Robison, who joined the Westminster faculty in 2009, earned an undergraduate degree from Baldwin-Wallace College, master's degrees from The Ohio State University and Syracuse University, and Ph.D. from Syracuse University.
Park, who serves as chair of Westminster's Department of Sociology and Criminal Justice Studies, attended an all-day department chairs workshop that included panels and roundtable discussions.
"As a new department chair I found it very beneficial to learn how others have navigated their responsibilities," Park said. "I learned of helpful resources, including a new guide on conducting peer review of teaching and other resources to aid the scholarship of teaching and learning in sociology."
Park, who has been with Westminster since 1993, earned an undergraduate degree from Colgate University, master's certificate in Latin American Studies and master's and Ph.D. from the University of North Carolina at Chapel Hill.
Contact Park at (724) 946-7251 or email
Contact Robison at (724-946-6033) or email
Dr. Rena Zito
June 2013, Dr. Zito received the SAGE Teaching Innovations and Professional Development Award to attend the American Sociological Association’s Section on Teaching and Learning’s pre-conference workshop titled “Universal Design: Interrogating Inequality in Learning," in August 2013.
Saturday, May 21, 2011
Westminster College Distinguished Faculty Award
Dr. Phyllis Kitzerow, professor of sociology, received the Distinguished Faculty Award on May 21, 2011 as a part of the class of 2011 commencement. Kitzerow, who has been with Westminster since 1978, earned an undergraduate degree from the University of Wisconsin and master's and Ph.D. from the University of Pittsburgh. Nominations came from students, faculty, and alumni, citing Kitzerow's commitment to students, not only academically but also through "compassionate counsel, flexibility, time, and attention." Her "unique approach to a variety of subjects and projects is always with intelligent, curious enjoyment, which makes potentially staid academic business lots of fun." Kitzerow was recently selected to give Westminster's 2011-2012 Henderson Lecture that will highlight her study of women who graduated from law school by 1975.
The Distinguished Faculty Award is given to the faculty member who has, over a sustained period of time, demonstrated characteristics of the most outstanding faculty - intellectual vitality, effective communication skills, the ability to motivate or inspire compassion and concern for student success, collegiality, and leadership.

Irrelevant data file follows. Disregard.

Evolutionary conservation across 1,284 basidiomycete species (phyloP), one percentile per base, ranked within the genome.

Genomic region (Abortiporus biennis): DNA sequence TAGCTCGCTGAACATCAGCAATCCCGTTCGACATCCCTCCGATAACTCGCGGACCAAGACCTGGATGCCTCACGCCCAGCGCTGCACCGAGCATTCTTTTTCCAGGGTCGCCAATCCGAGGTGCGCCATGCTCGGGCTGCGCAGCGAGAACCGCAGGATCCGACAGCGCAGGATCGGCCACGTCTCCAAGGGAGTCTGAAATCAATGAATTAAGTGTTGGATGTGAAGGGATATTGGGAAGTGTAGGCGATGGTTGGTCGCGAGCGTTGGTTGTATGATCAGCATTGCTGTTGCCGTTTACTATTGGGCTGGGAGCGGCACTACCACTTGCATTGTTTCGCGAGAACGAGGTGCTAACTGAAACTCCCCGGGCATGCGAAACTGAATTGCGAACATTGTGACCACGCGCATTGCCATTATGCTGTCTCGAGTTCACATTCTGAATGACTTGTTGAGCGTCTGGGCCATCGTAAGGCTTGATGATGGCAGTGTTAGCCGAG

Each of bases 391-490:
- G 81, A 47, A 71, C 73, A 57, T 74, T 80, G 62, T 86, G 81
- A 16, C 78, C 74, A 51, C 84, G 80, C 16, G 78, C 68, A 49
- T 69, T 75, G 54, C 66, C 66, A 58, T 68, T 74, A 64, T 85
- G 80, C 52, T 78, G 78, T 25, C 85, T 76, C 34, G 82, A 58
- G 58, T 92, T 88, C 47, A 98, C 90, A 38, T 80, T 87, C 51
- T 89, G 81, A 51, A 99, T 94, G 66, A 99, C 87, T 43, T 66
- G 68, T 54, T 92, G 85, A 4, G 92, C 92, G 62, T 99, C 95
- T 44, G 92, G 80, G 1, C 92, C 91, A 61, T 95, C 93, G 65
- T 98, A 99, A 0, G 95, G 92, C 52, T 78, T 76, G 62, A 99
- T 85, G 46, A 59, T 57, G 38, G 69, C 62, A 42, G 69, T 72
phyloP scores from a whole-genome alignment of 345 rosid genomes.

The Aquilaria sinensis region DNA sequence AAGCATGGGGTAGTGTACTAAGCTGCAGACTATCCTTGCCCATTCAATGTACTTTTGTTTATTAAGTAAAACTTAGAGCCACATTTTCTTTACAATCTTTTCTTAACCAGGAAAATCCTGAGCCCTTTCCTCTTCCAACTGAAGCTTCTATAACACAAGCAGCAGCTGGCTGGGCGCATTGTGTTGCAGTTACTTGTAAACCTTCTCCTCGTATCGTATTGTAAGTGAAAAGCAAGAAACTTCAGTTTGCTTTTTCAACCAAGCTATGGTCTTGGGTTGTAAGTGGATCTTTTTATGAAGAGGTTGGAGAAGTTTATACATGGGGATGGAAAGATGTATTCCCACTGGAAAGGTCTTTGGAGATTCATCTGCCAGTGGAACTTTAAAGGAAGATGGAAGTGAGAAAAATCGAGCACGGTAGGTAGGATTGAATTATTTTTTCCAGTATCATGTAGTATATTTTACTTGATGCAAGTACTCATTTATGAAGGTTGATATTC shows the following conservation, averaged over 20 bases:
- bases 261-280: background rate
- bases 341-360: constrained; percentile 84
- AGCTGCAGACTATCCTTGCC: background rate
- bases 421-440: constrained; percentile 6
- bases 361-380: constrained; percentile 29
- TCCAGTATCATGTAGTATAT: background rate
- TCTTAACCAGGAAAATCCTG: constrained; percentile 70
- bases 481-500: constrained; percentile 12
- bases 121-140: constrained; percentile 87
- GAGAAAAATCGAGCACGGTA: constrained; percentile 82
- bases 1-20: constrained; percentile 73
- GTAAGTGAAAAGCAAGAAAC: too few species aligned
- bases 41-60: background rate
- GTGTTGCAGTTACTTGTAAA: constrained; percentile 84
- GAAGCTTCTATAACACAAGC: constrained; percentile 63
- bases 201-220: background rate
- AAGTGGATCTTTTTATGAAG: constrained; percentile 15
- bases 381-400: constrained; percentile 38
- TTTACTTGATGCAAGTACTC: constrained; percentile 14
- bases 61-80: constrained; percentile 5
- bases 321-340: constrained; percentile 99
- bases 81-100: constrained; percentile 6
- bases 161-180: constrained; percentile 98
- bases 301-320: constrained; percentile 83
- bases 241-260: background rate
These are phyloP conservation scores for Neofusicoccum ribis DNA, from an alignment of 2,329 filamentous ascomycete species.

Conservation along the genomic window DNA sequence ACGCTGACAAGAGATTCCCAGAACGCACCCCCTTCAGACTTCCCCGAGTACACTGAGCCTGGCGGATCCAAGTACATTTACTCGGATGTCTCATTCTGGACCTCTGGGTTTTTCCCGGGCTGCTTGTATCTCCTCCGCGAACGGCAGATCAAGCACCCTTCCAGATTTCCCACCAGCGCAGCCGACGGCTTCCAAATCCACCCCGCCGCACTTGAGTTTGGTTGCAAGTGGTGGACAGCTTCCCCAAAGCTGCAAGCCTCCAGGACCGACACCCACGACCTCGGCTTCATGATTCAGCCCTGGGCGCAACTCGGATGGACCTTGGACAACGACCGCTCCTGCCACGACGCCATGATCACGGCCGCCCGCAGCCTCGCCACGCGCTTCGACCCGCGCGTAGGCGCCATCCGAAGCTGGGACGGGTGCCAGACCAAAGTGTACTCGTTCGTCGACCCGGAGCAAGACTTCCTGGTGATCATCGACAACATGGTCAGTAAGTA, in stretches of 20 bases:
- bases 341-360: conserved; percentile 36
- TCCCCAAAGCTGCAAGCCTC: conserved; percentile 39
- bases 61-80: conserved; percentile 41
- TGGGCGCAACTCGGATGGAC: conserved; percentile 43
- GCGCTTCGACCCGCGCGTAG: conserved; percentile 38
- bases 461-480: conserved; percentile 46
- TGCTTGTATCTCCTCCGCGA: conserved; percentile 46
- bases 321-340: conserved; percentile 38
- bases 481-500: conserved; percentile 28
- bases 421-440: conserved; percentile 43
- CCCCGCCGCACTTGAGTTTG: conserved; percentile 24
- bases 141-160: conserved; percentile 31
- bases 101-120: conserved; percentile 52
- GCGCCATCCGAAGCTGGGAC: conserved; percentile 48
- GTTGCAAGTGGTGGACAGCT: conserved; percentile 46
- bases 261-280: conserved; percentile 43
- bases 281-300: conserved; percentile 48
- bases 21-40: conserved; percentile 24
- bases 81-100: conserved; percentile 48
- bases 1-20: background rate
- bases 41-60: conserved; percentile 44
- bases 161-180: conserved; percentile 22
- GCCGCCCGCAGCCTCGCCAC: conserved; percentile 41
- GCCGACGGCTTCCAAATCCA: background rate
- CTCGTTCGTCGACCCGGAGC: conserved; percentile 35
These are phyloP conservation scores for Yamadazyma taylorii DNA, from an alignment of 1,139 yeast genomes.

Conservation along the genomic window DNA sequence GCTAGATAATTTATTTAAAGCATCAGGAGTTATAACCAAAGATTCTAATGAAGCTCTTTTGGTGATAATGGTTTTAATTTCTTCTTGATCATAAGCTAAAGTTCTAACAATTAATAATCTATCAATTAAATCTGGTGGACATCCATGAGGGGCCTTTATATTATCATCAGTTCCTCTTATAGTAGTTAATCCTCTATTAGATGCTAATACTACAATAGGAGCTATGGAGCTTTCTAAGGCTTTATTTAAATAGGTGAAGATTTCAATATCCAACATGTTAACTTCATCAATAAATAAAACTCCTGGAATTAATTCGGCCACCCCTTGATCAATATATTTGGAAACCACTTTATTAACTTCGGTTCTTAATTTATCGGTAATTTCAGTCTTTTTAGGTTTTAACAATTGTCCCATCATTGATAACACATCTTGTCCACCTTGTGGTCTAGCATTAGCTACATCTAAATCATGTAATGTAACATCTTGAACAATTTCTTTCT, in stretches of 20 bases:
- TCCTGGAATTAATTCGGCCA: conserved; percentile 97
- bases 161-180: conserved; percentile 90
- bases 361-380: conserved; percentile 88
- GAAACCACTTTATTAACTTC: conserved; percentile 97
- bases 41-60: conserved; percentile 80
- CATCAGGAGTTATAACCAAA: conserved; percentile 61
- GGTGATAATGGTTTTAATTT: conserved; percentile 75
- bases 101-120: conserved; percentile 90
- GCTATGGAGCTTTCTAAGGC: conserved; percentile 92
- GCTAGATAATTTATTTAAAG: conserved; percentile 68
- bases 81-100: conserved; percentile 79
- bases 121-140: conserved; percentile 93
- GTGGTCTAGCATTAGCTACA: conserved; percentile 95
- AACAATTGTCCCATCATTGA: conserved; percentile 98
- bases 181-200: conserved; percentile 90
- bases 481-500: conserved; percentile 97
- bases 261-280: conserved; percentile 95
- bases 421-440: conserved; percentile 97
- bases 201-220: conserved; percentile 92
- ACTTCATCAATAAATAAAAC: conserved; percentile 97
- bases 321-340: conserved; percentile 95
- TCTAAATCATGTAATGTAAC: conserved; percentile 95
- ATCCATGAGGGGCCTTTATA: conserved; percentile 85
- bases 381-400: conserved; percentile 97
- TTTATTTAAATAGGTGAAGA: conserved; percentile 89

Wednesday, April 27, 2011
Dr. Phyllis Kitzerow, Westminster College professor of sociology, has earned the 2011-2012 Henderson Lectureship Award.
The Henderson Lecture was founded by the late Dr. Joseph R. Henderson and his wife, Elizabeth, to encourage and recognize original and continuing research and scholarship among Westminster College faculty, and to afford the opportunity for faculty to share their learning with the academic community. Dr. Henderson was a professor of education emeritus at Westminster, having served as chair of the Department of Education and as director of the Graduate Program.
Each year, Westminster faculty members may nominate themselves or others to receive the lectureship, which includes a stipend to support a specific research project. A faculty committee chooses the winner.
Kitzerow's lecture will focus on her continuing research with women who graduated from law school by 1975. Her interviews follow a group of 65 women to examine their career paths, experiences, and the effect of gender on their legal careers.
Kitzerow, who joined the Westminster faculty in 1978, earned an undergraduate degree from the University of Wisconsin and master's and Ph.D. from the University of Pittsburgh.
The 2011-2012 lecture is scheduled for Wednesday, Oct. 12, in the Witherspoon Maple Room of the McKelvey Campus Center.
Contact Kitzerow at (724) 946-7252 or e-mail firstname.lastname@example.org for more information.